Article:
Positivity and Listening Fueled Success for Sam Adams Founder

Do you wonder how some entrepreneurs become wildly successful? In many cases, attitude is the primary key to success, and the second key is communication skills. Here, Lisa B. Marshall, aka The Public Speaker, shares how one entrepreneur used these skills to change his industry.

Lisa B. Marshall
5-minute read
Episode #347

I recently received a copy of Jim Koch’s book, Quench Your Own Thirst. Jim is the founder of The Boston Beer Company and brewer of Samuel Adams beer. He’s also been credited as a key catalyst of the American craft beer revolution.  

Although I do enjoy a cold Sam Adams, particularly on very hot days after working in my garden, today I won’t be discussing craft beers. Instead, I’ll focus on two insights I gained from reading this book. 

Positive Attitude Leads to Success

Koch starts with some simple advice, which seems so obvious on the surface, but really isn’t. It’s a message that I wish I had internalized early in my career, because I believe it’s critically important for the success of an entrepreneur, or really any professional. Jim indirectly suggests that we should follow the mantra he heard from his Dad throughout his childhood: Every problem has a solution. 

It’s interesting when I compare that to the message I received from my father. Followers of my podcast know that I learned some terrific lessons from my father, who was a huge and very positive influence on me. But in this one area, the indirect message I received was not helpful. My Dad was an engineer—his job was to point out potential problems—and that’s how he handled many of our conversations. (I was full of ideas for businesses when I was young.) I’d eagerly run to him to share my latest concept and he’d proceed to point out all of the potential problems.  And that’s when I’d get stuck and deflated. I never had enough knowledge to overcome the issues he raised. And unfortunately, I didn’t recognize that I didn’t have to have all the answers! I’d think about the issues, but often I didn’t have a response and I never thought to reach out to others to help me solve the potential problems. So I never moved forward with my ideas. I felt frustrated.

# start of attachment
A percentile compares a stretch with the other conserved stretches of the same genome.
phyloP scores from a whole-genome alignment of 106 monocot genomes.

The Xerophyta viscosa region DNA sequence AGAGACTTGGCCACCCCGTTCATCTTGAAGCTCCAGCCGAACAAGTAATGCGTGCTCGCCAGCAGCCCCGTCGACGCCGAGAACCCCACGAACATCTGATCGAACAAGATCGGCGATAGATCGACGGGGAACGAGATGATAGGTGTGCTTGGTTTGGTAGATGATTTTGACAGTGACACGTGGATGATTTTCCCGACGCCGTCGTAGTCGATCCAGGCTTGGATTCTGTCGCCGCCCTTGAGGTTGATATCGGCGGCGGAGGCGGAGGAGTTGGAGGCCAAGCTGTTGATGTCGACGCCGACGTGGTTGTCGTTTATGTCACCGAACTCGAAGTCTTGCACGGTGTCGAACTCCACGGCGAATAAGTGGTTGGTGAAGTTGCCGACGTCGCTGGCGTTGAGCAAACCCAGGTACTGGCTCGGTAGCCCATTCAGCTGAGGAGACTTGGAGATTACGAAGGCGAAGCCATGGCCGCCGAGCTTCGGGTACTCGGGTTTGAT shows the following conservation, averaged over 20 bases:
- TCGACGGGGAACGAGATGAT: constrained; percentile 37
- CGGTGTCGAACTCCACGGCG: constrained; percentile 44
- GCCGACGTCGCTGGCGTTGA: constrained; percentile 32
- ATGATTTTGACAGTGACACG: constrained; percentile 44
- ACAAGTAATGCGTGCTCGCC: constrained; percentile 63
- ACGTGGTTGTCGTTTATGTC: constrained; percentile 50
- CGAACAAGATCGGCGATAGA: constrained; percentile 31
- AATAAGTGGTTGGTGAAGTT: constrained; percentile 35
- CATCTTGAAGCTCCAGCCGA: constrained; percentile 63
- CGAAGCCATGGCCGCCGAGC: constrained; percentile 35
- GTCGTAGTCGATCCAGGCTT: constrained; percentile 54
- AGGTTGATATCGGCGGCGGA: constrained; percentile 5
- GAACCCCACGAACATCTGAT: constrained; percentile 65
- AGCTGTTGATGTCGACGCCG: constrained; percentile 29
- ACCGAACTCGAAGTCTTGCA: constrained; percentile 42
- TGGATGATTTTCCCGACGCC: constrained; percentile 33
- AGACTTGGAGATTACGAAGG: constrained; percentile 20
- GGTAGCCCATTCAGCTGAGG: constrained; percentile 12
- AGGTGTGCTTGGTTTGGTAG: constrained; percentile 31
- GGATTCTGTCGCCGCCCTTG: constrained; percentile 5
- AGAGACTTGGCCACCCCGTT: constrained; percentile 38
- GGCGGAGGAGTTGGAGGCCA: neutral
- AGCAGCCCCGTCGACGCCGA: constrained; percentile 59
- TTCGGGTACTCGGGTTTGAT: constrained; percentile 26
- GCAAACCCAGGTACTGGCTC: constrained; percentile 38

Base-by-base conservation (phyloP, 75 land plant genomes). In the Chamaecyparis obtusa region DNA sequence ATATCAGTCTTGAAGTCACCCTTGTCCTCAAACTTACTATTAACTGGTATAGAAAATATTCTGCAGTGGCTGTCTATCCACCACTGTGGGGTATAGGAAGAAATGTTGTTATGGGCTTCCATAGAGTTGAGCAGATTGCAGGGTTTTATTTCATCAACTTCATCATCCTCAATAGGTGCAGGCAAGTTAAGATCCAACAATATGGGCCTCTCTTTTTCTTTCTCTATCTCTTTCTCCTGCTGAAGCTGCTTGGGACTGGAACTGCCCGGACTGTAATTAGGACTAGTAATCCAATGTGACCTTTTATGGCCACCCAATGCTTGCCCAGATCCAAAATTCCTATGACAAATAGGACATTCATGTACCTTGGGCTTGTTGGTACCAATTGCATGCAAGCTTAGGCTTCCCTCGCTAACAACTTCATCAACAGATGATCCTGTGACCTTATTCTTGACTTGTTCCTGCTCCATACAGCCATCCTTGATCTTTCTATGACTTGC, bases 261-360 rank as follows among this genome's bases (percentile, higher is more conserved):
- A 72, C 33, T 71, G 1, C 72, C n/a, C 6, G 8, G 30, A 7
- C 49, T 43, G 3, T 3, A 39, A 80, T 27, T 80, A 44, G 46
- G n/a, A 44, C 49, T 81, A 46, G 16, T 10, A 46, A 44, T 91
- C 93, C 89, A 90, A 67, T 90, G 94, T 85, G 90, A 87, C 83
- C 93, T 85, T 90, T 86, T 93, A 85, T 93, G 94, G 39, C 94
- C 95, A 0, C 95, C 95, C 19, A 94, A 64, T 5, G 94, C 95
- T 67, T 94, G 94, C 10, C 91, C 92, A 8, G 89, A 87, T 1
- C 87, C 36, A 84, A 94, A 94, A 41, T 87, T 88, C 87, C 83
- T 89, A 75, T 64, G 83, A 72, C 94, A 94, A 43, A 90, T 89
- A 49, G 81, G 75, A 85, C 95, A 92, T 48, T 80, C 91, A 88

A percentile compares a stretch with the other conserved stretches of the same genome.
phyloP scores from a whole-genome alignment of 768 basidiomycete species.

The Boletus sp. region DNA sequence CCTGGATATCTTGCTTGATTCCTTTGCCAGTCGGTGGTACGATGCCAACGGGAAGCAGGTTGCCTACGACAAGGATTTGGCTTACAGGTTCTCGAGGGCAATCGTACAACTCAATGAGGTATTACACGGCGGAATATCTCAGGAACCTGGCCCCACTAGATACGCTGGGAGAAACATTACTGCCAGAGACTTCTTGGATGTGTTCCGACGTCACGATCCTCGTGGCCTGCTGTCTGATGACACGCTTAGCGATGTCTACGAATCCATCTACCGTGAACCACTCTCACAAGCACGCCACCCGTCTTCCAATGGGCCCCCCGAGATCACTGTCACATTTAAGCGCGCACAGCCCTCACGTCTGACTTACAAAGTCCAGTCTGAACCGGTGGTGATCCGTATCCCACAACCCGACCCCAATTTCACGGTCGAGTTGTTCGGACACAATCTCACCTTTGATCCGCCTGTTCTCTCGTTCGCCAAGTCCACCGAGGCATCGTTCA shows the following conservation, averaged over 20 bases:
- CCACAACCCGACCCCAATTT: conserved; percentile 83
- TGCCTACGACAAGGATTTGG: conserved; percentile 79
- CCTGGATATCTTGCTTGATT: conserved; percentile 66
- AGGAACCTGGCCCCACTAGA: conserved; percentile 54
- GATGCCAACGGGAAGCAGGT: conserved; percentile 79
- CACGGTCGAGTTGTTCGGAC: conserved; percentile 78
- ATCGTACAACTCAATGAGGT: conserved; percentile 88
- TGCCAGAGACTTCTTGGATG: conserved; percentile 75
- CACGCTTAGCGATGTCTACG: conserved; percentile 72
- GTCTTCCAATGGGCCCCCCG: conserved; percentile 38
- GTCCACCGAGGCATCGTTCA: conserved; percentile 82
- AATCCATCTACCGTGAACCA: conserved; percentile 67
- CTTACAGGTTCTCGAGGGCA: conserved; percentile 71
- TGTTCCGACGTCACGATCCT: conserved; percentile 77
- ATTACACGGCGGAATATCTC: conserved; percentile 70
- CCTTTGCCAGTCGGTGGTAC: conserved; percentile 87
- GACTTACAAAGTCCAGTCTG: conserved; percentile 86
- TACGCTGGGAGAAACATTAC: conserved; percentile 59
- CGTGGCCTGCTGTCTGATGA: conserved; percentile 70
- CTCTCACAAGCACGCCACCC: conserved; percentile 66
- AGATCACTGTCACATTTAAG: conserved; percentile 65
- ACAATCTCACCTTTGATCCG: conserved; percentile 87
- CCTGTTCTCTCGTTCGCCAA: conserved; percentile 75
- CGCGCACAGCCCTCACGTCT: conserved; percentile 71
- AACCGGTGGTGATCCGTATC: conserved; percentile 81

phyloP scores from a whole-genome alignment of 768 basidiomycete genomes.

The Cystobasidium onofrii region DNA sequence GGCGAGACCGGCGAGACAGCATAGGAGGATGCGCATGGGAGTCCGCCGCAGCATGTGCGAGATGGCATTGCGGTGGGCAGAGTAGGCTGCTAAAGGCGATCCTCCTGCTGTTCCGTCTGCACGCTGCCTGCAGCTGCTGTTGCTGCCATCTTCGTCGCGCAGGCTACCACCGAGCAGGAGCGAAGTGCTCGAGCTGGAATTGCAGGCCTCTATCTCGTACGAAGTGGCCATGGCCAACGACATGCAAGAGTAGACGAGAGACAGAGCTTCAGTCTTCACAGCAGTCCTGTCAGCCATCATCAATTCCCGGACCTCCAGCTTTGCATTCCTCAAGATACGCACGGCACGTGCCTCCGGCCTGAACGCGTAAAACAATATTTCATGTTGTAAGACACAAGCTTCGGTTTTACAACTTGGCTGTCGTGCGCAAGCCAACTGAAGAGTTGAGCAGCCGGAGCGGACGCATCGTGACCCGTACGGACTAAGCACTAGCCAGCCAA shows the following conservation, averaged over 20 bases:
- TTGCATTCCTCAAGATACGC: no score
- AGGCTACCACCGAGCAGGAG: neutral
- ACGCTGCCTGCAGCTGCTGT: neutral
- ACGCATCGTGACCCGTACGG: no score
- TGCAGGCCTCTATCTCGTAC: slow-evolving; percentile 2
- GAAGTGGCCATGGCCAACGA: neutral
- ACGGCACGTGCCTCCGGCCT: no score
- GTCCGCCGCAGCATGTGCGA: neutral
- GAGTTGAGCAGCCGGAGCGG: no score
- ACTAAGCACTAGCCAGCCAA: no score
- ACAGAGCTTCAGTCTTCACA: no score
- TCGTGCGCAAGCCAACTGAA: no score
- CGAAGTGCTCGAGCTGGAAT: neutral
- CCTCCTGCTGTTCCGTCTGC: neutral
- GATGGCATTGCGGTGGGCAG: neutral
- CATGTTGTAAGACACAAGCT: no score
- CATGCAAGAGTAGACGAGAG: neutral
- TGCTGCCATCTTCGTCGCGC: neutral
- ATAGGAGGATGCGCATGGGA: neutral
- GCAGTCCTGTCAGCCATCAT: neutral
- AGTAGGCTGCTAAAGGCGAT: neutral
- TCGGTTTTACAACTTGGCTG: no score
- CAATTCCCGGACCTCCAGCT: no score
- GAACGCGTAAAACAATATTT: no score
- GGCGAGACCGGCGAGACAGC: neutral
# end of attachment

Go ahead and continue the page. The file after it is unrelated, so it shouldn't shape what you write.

See Also: Business Tips from Jim Koch, Founder of Sam Adams Beer

What I wish I had understood more clearly is that recognizing problems is only a first step; every worthwhile project will have roadblocks and challenges. What matters is how you move forward after identifying issues. The key to success, as Jim’s dad preached, is to believe that every problem has a solution. You just need to put in the time and money, find the resources needed, and perhaps most importantly, not let the problems diminish your excitement for the idea. (That’s why I really admire people who are working on big problems—the people that have the ability to wait years, sometime a lifetime, to see progress (and their impact) on the problem they are working on.)   

Now, as an adult, when I’m faced with an issue, I often repeat to myself, “This is just a problem that needs to be solved. If I keep thinking about the problem and working on it, I will eventually see a solution and I will move forward. Just keep going.” Knowing and really believing that obstacles are just temporary keeps me from getting frustrated and stuck.  I wish as a child I had heard and internalized the message that all problems have a solution.  (I’m curious, what message did you receive growing up? Please post in the comments section below or on Facebook.)   


About the Author

Lisa B. Marshall

Lisa B. Marshall Lisa holds masters with duel degrees in interpersonal/intercultural communication and organizational communication. She’s the author of Smart Talk: The Public Speaker's Guide to Success in Every Situation, as well as Ace Your Interview, Powerful Presenter, and Expert Presenter. Her work has been featured in CBS Money Watch, Ragan.com, Woman's Day, Glamour, Cosmopolitan, and many others. Her institutional clients include Johns Hopkins Medicine, Harvard University, NY Academy of Science, University of Pennsylvania, Genentech, and Roche.

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